You probably already know that tobacco is another risk factor for head and neck cancers. Tobacco and alcohol consumption, separately, are serious risk factors for getting cancers of the head and neck. Together, their effect is multiplied, so that so that people who both drink and smoke are 35 times more likely to get oral cancer than people who never smoke or drink.

As for those undergoing treatment for head and neck cancers, most experts recommend that people being treated for cancer avoid drinking alcohol, as it can interact poorly with some chemotherapeutic medications and irritate mouth sores caused by some cancer treatments.

The research is somewhat mixed on how drinking alcohol affects survivors of head and neck cancers, including their quality of life, cancer recurrence, and length of life. Some, but not all, studies have found that drinking during and/or after treatment can decrease survival for head and neck cancer patients. Problem drinking has been found to be connected to lower quality of life and greater risk of depression among head and neck cancer survivors.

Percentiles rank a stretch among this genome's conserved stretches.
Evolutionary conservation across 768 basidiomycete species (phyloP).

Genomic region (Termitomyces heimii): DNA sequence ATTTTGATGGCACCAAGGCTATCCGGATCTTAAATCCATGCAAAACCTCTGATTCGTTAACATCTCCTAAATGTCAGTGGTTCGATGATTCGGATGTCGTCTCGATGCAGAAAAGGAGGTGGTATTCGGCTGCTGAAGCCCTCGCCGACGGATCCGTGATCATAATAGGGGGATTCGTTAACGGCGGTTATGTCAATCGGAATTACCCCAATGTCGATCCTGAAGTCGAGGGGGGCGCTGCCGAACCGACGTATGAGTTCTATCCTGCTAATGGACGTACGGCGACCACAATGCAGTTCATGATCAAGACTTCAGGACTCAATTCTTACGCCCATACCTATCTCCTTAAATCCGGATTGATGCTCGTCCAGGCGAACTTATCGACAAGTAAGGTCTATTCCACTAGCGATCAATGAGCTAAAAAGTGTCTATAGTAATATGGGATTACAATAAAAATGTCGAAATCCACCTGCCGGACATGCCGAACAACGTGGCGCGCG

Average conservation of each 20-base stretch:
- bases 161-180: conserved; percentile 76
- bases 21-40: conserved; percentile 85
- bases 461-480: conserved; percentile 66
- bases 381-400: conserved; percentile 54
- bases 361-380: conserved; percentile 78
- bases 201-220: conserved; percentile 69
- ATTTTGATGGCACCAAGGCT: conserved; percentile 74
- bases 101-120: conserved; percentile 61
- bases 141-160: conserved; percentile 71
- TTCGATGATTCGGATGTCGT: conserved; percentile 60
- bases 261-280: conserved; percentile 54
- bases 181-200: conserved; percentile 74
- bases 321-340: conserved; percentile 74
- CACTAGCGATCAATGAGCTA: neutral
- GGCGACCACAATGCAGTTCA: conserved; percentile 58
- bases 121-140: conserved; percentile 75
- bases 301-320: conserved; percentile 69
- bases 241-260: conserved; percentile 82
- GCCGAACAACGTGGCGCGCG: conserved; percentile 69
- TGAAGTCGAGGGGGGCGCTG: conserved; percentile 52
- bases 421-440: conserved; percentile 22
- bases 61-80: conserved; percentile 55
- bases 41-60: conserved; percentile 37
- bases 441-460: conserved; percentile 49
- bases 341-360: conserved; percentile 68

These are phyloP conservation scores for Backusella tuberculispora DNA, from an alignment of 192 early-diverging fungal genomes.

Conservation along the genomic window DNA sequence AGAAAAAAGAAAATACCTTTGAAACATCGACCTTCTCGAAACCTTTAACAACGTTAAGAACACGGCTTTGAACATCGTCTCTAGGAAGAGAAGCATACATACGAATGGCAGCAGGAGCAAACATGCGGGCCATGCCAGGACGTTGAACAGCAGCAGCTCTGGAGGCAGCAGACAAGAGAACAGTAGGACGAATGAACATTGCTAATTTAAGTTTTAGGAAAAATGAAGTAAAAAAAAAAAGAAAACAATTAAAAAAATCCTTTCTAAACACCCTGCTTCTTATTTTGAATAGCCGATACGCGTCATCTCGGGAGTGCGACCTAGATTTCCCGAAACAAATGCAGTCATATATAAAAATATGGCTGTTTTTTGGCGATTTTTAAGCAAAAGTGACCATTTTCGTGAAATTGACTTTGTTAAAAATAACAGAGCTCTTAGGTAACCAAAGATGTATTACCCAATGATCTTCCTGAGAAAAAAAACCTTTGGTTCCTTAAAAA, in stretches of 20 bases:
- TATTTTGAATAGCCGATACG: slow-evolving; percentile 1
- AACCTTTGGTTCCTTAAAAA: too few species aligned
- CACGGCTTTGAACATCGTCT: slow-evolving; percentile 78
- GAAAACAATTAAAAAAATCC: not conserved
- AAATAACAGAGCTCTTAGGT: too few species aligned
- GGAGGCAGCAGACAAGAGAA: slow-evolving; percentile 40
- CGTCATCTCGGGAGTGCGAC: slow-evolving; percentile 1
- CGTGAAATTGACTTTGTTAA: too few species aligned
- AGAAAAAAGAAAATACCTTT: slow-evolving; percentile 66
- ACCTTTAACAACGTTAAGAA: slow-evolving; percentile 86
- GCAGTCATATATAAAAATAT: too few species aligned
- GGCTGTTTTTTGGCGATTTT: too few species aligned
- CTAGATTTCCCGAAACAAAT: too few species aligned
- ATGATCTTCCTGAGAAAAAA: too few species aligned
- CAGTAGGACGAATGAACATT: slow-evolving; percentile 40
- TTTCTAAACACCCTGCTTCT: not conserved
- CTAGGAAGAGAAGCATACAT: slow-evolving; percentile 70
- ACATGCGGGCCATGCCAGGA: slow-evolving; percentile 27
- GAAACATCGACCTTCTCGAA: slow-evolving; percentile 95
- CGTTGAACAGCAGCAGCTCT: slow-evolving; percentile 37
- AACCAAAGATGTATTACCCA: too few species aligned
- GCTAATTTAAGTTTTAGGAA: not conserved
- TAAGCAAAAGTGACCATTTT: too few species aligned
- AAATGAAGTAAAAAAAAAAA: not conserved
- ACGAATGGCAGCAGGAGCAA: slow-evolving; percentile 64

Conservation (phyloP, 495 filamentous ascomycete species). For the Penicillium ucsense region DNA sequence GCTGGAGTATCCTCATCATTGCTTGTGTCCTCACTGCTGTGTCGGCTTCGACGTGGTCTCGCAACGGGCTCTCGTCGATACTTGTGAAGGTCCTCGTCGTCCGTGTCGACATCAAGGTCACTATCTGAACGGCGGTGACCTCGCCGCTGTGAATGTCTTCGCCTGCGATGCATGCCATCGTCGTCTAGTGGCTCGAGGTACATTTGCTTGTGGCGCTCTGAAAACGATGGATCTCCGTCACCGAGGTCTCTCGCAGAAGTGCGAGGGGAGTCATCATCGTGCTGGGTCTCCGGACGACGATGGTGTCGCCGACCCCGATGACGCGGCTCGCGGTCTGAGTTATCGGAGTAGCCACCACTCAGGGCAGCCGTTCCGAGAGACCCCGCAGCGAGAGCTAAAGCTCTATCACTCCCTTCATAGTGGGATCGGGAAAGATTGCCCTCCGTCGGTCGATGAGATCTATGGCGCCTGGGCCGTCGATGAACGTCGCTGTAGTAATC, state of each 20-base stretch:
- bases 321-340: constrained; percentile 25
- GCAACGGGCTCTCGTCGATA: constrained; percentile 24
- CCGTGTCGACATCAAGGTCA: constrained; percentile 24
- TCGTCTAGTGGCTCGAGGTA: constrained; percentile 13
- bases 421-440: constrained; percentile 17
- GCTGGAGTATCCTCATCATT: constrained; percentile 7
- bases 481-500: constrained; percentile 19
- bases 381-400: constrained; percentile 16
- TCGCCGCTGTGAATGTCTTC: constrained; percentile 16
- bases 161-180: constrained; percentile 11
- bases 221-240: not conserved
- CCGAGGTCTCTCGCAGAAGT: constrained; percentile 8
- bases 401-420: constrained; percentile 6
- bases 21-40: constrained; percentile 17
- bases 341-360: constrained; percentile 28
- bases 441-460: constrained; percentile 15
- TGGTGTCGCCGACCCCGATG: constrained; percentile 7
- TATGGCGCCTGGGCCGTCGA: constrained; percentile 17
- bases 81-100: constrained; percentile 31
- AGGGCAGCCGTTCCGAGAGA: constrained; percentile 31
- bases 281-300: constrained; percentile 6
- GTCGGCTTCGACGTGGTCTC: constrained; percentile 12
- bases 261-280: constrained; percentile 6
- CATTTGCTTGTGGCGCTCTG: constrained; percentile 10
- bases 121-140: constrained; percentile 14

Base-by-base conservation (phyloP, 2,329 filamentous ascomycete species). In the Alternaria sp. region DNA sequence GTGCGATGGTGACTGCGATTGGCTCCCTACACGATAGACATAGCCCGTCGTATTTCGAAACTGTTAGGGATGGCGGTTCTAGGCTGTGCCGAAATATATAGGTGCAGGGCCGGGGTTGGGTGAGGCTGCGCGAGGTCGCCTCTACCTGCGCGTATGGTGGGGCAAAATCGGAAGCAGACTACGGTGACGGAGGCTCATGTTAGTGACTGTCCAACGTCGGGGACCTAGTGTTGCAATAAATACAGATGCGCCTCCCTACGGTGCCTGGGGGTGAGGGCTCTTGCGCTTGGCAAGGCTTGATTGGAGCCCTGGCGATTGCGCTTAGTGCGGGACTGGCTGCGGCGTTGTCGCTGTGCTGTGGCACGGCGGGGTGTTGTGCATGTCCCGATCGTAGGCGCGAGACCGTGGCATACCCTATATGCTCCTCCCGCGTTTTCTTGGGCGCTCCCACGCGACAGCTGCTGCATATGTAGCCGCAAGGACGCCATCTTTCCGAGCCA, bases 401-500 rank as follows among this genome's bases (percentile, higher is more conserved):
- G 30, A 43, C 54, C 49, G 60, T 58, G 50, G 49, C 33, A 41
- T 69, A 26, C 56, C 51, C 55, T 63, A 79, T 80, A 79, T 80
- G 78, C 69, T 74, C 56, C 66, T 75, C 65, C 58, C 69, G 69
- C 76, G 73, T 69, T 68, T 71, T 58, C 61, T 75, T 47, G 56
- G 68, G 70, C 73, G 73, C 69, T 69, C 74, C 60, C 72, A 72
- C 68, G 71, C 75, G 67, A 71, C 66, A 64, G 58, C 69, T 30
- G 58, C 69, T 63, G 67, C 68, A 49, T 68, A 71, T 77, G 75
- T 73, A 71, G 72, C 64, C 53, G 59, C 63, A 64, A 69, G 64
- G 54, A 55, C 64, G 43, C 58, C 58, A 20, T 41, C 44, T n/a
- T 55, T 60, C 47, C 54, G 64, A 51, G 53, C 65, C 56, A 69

So what’s the bottom line?

For individuals, when it comes to alcohol, less is better.

Sources:

Get Involved and Support Our Efforts

YOU have the power to help fund research, raise awareness and advocate for access to care.

Interested in contributing your time or supporting HNCA? We offer numerous opportunities to get involved:

  • Organize an event in your community;
  • Become a Corporate Partner of events and/or patient-focused or clinician education programs;
  • DONATE – your unrestricted gift is key to supporting our mission and the most critical programs – To DONATE online click here.
  • Clinicians – partner with our organization and host a screening in your community.

For more information on the Head and Neck Cancer Alliance, click here.